Sparky all dressed up with SOMEWHERE to go!
Kimmes-Tobin Wetlands, Douglas County, Wisconsin
It was a gorgeous afternoon in Duluth yesterday…Absolutely clear, sunny, and about 70 degrees. I knew I had to get out of the office and into my floating blind ASAP (“floating hide” according to the Brits). So Bridget and I picked up the kids at daycare and grabbed a take-out Hugo’s Pizza on the way home (1/2 green olive and black olive, and 1/2 sausage and mushroom if you must know…Best pizza in Duluth…Thin and greasy!) This expedited the usually lengthy dinner circus so I could get out to the marsh before sunset.
Fortunately for me, we live only five miles from one of the best and most expansive cattail marshes for many miles around. Kimmes-Tobin Wetlands is a string of manmade wetland mitigation ponds created in 1993 on 470 acres by the Wisconsin DNR to replace wetlands lost through the construction of US53, WI35 and WI13. I stepped into my new neoprene waders that Bridget got me for father’s day…Luxurious compared to the last few pairs of leaky hand-me downs. Pulled on my camo mask and eased the PVC floating blind into the water. There’s a few things you seem to conveniently forget between your trips…
1. Swamp gas really stinks!
2. Leeches thrive in these ponds
3. Muck and pond weeds are not easy to crawl through
4. Cold water ALWAYS spills over the top of your waders just as you’re leaning over to take an award-winning shot.
5. Every thing your leg bumps into under water MUST be a feisty Snapping Turtle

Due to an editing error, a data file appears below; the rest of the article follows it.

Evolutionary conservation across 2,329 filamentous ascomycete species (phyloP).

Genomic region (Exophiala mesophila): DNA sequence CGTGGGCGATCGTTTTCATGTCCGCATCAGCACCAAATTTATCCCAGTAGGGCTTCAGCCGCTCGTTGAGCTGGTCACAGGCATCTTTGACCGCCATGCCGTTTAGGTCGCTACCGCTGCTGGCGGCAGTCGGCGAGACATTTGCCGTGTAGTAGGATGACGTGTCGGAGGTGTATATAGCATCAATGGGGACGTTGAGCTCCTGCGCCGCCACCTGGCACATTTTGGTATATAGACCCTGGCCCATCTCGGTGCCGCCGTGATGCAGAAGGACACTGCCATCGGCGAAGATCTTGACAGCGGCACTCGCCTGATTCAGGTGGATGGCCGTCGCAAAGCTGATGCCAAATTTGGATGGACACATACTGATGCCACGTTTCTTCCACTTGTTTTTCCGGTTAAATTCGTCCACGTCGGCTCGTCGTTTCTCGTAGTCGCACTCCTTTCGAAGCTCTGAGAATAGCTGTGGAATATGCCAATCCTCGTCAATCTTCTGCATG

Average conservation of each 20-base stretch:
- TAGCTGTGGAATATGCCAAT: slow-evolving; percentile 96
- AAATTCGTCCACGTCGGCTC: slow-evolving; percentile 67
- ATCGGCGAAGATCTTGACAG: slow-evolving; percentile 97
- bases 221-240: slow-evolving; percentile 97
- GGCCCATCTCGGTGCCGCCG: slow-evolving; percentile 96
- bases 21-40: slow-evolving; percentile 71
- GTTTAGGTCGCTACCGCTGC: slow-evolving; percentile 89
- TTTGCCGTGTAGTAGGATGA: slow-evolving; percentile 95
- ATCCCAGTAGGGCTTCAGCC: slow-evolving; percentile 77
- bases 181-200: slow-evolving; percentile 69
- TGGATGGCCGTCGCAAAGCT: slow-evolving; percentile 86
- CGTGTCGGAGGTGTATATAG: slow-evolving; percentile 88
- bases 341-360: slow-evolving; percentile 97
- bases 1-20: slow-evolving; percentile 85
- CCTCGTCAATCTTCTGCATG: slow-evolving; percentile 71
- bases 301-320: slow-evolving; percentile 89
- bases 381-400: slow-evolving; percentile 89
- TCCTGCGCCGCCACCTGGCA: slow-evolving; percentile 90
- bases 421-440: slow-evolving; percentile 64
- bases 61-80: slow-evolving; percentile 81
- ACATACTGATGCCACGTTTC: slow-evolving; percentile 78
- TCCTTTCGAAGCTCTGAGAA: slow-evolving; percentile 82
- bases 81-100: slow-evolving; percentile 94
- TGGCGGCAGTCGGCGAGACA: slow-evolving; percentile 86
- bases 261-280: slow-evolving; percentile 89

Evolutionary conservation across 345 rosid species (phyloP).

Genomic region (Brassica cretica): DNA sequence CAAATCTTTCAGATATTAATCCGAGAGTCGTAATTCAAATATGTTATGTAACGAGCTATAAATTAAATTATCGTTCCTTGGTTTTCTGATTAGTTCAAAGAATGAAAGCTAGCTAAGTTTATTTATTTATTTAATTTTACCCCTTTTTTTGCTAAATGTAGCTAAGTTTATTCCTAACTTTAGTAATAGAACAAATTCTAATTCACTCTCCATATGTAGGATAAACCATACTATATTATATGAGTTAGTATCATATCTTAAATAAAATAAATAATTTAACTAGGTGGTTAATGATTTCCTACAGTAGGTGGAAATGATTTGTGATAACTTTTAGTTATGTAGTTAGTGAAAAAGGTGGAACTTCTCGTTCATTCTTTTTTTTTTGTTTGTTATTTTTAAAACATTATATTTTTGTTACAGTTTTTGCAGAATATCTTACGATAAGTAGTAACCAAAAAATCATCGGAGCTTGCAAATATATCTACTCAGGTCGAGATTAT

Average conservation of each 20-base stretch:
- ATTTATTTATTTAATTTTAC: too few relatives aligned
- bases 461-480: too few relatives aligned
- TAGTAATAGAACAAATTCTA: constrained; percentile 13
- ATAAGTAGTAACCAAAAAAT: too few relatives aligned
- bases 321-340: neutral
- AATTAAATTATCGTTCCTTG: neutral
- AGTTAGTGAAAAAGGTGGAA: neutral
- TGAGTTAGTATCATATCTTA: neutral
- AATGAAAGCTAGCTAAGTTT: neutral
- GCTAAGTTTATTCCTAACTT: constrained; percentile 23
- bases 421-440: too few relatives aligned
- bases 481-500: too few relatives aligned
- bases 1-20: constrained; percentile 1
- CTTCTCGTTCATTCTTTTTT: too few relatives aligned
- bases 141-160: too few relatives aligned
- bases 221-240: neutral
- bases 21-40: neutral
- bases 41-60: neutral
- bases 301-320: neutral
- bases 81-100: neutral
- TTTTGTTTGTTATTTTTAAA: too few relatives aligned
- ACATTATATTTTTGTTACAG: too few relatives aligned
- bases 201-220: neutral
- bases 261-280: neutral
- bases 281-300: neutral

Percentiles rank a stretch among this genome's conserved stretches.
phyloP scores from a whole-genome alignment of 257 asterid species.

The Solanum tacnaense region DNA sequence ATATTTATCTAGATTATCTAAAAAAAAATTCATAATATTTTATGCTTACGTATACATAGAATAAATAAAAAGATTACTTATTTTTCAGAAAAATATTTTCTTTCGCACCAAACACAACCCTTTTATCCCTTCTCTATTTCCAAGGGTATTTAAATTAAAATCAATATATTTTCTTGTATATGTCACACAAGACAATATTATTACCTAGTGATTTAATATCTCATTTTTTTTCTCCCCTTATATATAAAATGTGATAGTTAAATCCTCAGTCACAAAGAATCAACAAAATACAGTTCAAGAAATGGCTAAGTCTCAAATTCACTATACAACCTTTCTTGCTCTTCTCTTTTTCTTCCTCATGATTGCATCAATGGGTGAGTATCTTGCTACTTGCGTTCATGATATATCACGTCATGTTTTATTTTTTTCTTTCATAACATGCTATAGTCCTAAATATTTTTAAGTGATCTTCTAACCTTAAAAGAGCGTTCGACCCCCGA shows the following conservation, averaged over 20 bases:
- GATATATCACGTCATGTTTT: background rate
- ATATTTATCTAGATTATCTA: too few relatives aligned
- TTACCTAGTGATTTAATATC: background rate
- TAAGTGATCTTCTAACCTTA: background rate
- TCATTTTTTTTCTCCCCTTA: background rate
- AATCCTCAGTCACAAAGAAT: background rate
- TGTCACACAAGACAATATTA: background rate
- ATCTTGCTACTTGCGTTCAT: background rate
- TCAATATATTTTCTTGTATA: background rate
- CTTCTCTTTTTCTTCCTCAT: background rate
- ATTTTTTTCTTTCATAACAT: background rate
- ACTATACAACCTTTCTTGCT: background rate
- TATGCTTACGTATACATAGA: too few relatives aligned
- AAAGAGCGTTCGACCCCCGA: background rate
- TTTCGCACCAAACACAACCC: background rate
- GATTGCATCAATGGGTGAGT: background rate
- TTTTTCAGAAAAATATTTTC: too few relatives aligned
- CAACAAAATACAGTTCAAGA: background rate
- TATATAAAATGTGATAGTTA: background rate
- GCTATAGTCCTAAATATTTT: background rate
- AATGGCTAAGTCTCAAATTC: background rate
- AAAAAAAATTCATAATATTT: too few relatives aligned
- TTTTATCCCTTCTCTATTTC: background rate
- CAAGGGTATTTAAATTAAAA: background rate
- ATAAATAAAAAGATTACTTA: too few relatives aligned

6. …and Wood Ducks are notoriously spooky!
It was nice just being out…even though it was under the dome of visibility-limiting camo netting. Not a breath of wind…Not a cloud on the horizon. A pair of striped juvenile Pied-billed Grebes gave me the slip…Too bad, they are interesting looking birds, Then in quick succession a female Mallard and two Wood Ducks wanted no part of this floating green and brown blob with one giant eye. But then I spotted a pair of loafing juvenile Wood Ducks. They seemed pretty relaxed on their log, so I slowly worked my way towards them.
juvenile Wood Ducks [Canon 7D with Canon 400mm f5.6 on ball head with Wimberly Sidekick, f5.6 at 1/1000 ISO 200]
Sora [Canon 7D with Canon 400mm f5.6 on ball head with Wimberly Sidekick, f5.6 at 1/1000 ISO 200]
Time to head home…So I plucked a few leeches off me, jettisoned about 100 pounds of pond weeds that were clinging to my legs, and waded to the narrow canal leading to my take out point…Then a movement caught my eye…It was a juvenile Sora coming out of its safe zone in the cattails to feed on a tiny mudflat. The light was golden and hit the Sora like a spotlight. I underexposed by a stop and a half so to keep the background black and keep the bird from blowing out. I was less than 25 feet away!
Virginia Rail juvenile stretching [Canon 7D with Canon 400mm f5.6 on ball head with Wimberly Sidekick, f5.6 at 1/250 ISO 1000]
A second rail was coming out to the flats…I assumed it was a second Sora, but turned out to be a Virginia Rail…Even more unusual than the Sora. It is a bird restricted to cattail marshes and we have few this far north. This was a juvenile also…Not as colorful as the adult but still a striking bird. By now the spotlight of sun was gone and it only backlit its hind end. But this rail put on a show. Check out the brief video clip (excuse the slight motion from trying to keep the blind stable while shooting). This is the real beauty of the floating blind…You could NEVER get this close to any rail, let alone watch it feeding, bathing and stretching. Oh, and did I mention that a Muskrat swam within five feet of me?
Virginia Rail juvenile [Canon 7D with Canon 400mm f5.6 on ball head with Wimberly Sidekick, f5.6 at 1/200 ISO 640]
frog [Canon 7D with Canon 400mm f5.6 on ball head with Wimberly Sidekick, f5.6 at 1/1000 ISO 200]
p.s. I have instructions on how to make a floating blind on my DVD (and much more video): Get Close & Get the Shot: Wildlife Photography Tips & Tricks. Available for purchase (DVD or download) at www.getclosevideo.com